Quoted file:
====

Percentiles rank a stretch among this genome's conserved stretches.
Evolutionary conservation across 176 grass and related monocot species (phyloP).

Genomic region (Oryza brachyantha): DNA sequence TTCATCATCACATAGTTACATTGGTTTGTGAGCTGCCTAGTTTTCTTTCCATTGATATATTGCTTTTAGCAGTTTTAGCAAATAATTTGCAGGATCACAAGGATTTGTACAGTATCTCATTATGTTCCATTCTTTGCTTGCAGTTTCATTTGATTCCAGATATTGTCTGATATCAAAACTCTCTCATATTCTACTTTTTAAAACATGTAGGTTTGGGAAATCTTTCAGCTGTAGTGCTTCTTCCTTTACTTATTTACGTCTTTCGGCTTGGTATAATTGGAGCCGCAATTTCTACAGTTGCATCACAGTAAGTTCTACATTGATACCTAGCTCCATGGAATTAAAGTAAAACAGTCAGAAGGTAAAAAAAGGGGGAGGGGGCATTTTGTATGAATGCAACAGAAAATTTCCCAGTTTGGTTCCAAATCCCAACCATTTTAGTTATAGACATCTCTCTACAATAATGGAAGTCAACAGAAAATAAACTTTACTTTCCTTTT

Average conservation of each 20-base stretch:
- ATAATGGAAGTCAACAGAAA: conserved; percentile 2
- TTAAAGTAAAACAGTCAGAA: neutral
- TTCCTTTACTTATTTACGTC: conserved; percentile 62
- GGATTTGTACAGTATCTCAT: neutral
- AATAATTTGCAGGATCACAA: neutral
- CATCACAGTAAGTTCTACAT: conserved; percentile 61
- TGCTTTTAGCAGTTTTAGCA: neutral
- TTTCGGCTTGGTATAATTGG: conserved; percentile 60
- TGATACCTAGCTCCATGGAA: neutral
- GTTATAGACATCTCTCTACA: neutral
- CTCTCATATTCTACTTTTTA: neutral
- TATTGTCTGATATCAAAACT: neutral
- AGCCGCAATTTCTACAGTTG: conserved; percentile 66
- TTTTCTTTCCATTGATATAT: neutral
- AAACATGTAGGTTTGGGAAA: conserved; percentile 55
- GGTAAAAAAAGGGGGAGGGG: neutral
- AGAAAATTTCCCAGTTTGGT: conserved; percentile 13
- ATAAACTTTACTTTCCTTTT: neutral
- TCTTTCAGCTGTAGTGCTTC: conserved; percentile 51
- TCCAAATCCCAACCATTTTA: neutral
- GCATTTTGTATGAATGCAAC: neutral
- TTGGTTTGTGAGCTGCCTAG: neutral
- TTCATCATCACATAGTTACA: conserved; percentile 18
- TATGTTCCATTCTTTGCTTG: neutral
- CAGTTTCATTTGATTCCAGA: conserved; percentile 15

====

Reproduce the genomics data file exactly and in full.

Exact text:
Percentiles rank a stretch among this genome's conserved stretches.
Evolutionary conservation across 176 grass and related monocot species (phyloP).

Genomic region (Oryza brachyantha): DNA sequence TTCATCATCACATAGTTACATTGGTTTGTGAGCTGCCTAGTTTTCTTTCCATTGATATATTGCTTTTAGCAGTTTTAGCAAATAATTTGCAGGATCACAAGGATTTGTACAGTATCTCATTATGTTCCATTCTTTGCTTGCAGTTTCATTTGATTCCAGATATTGTCTGATATCAAAACTCTCTCATATTCTACTTTTTAAAACATGTAGGTTTGGGAAATCTTTCAGCTGTAGTGCTTCTTCCTTTACTTATTTACGTCTTTCGGCTTGGTATAATTGGAGCCGCAATTTCTACAGTTGCATCACAGTAAGTTCTACATTGATACCTAGCTCCATGGAATTAAAGTAAAACAGTCAGAAGGTAAAAAAAGGGGGAGGGGGCATTTTGTATGAATGCAACAGAAAATTTCCCAGTTTGGTTCCAAATCCCAACCATTTTAGTTATAGACATCTCTCTACAATAATGGAAGTCAACAGAAAATAAACTTTACTTTCCTTTT

Average conservation of each 20-base stretch:
- ATAATGGAAGTCAACAGAAA: conserved; percentile 2
- TTAAAGTAAAACAGTCAGAA: neutral
- TTCCTTTACTTATTTACGTC: conserved; percentile 62
- GGATTTGTACAGTATCTCAT: neutral
- AATAATTTGCAGGATCACAA: neutral
- CATCACAGTAAGTTCTACAT: conserved; percentile 61
- TGCTTTTAGCAGTTTTAGCA: neutral
- TTTCGGCTTGGTATAATTGG: conserved; percentile 60
- TGATACCTAGCTCCATGGAA: neutral
- GTTATAGACATCTCTCTACA: neutral
- CTCTCATATTCTACTTTTTA: neutral
- TATTGTCTGATATCAAAACT: neutral
- AGCCGCAATTTCTACAGTTG: conserved; percentile 66
- TTTTCTTTCCATTGATATAT: neutral
- AAACATGTAGGTTTGGGAAA: conserved; percentile 55
- GGTAAAAAAAGGGGGAGGGG: neutral
- AGAAAATTTCCCAGTTTGGT: conserved; percentile 13
- ATAAACTTTACTTTCCTTTT: neutral
- TCTTTCAGCTGTAGTGCTTC: conserved; percentile 51
- TCCAAATCCCAACCATTTTA: neutral
- GCATTTTGTATGAATGCAAC: neutral
- TTGGTTTGTGAGCTGCCTAG: neutral
- TTCATCATCACATAGTTACA: conserved; percentile 18
- TATGTTCCATTCTTTGCTTG: neutral
- CAGTTTCATTTGATTCCAGA: conserved; percentile 15